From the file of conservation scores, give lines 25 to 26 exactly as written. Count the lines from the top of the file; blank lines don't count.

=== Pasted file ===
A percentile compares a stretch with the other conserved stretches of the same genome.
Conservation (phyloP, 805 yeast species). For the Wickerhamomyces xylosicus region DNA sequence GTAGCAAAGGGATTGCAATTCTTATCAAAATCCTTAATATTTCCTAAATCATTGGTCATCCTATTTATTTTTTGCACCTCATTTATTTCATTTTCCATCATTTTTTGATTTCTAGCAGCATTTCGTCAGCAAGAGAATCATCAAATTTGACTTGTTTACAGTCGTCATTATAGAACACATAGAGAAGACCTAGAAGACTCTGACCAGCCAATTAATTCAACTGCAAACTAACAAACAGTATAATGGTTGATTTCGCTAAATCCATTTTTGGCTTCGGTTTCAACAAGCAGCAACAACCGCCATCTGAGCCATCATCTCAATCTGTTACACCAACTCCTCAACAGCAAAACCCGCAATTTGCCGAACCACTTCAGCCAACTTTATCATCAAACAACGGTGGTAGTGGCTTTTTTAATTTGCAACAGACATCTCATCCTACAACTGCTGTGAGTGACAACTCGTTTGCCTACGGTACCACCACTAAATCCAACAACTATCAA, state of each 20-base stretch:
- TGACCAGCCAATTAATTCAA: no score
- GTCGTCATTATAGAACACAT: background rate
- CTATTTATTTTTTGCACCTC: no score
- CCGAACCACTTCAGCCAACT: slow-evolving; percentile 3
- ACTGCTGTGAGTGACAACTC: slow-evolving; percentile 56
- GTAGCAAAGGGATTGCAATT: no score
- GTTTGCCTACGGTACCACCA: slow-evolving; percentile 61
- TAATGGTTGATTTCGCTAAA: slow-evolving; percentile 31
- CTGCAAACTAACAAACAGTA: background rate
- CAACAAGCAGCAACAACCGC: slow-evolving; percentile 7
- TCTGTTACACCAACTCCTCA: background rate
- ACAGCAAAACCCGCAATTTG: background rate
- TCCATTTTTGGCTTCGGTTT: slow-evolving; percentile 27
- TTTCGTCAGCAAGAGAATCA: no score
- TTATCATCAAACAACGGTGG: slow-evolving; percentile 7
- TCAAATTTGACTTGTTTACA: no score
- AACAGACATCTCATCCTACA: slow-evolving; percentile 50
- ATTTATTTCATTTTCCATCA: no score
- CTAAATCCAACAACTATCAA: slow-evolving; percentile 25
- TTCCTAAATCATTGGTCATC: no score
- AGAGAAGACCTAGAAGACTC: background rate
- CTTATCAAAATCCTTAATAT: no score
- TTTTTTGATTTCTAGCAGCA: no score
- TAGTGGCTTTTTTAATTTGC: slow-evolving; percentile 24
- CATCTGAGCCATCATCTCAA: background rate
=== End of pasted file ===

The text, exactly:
- TTTTTTGATTTCTAGCAGCA: no score
- TAGTGGCTTTTTTAATTTGC: slow-evolving; percentile 24